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Australian construction growth hits nine-year high

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World Cement,

The Australian Industry Group/Housing Industry Association Australian Performance of Construction Index (Australian PCI®) increased by 4.1 points to 59.1 in September 2014, the industry's strongest pace of expansion in the nine years since the survey's inception (index readings above 50 points indicate an expansion in activity).

The upturn in construction industry conditions reflected expanding activity across three of the four sub-sectors, led by house building (61.7 points) and apartment building (60.5 points). Growth in commercial construction also picked up in September (up 3.0 points to 58.4), while engineering construction continued to contract but at a slower pace (up 4.6 points to 48.3). New orders (up 1.5 points to 57.2) and construction activity (stable at 57.1) continued to expand strongly in September, leading to the highest rates of increase in the survey's history of both employment (up 9.1 points to 62.8) and supplier deliveries (up 10.8 points to 60.9).

"Continuing strength in house and apartment building and a consolidation of improved conditions in commercial construction outshone a further, modest contraction in engineering construction in September,” said Peter Burn, Ai Group Director – Public Policy. “In positive signs for the remainder of the year, new orders were strong in the three expanding sub-sectors and employment grew very solidly. Wages growth accelerated across the sector suggesting that, despite flat overall conditions in the labour market and the easing of activity in engineering construction, skill shortages may be beginning to reappear.”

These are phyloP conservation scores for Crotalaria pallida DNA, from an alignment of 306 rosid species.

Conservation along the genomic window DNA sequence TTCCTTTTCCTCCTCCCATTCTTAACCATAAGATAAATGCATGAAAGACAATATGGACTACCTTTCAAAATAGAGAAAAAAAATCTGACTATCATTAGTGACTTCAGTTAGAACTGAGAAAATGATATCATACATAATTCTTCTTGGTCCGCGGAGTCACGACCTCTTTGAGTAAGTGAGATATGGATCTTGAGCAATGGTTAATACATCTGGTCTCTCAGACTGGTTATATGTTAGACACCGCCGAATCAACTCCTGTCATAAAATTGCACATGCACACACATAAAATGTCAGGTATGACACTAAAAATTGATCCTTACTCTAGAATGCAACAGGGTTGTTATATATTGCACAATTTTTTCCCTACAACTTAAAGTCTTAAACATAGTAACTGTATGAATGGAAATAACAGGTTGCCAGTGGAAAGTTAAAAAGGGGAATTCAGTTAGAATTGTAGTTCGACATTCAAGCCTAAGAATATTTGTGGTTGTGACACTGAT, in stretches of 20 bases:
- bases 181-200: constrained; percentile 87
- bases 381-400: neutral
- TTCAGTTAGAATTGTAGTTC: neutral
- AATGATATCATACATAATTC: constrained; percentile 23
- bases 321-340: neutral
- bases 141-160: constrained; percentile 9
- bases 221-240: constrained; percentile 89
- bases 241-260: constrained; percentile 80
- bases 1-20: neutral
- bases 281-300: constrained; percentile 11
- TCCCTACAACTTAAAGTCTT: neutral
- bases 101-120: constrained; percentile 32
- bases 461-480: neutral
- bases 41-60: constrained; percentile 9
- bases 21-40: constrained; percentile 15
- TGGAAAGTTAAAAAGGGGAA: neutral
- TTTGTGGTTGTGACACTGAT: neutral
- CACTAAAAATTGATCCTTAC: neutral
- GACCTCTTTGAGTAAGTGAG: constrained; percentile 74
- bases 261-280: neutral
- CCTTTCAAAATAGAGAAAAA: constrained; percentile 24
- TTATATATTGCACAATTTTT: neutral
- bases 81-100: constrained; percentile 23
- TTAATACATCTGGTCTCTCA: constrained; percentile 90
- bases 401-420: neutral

Harley Dale, HIA Chief Economist, commented: "The latest Australian PCI® is among a string of indicators signalling that the strong performance of the new residential construction sector should continue throughout 2014/15. The commercial construction sector finally appears to be following the lead of new residential construction, which is another pleasing outcome. It will be important for the broader economy that evidence of strong performance in residential and improving performance in commercial construction presents itself throughout 2014 and into next year. The current elevated focus and uncertainty around the potential implementation of restrictive lending practices, and sweeping generalisations on this subject, are not helpful to that evidence emerging.”

Adapted from press release by Rosalie Starling

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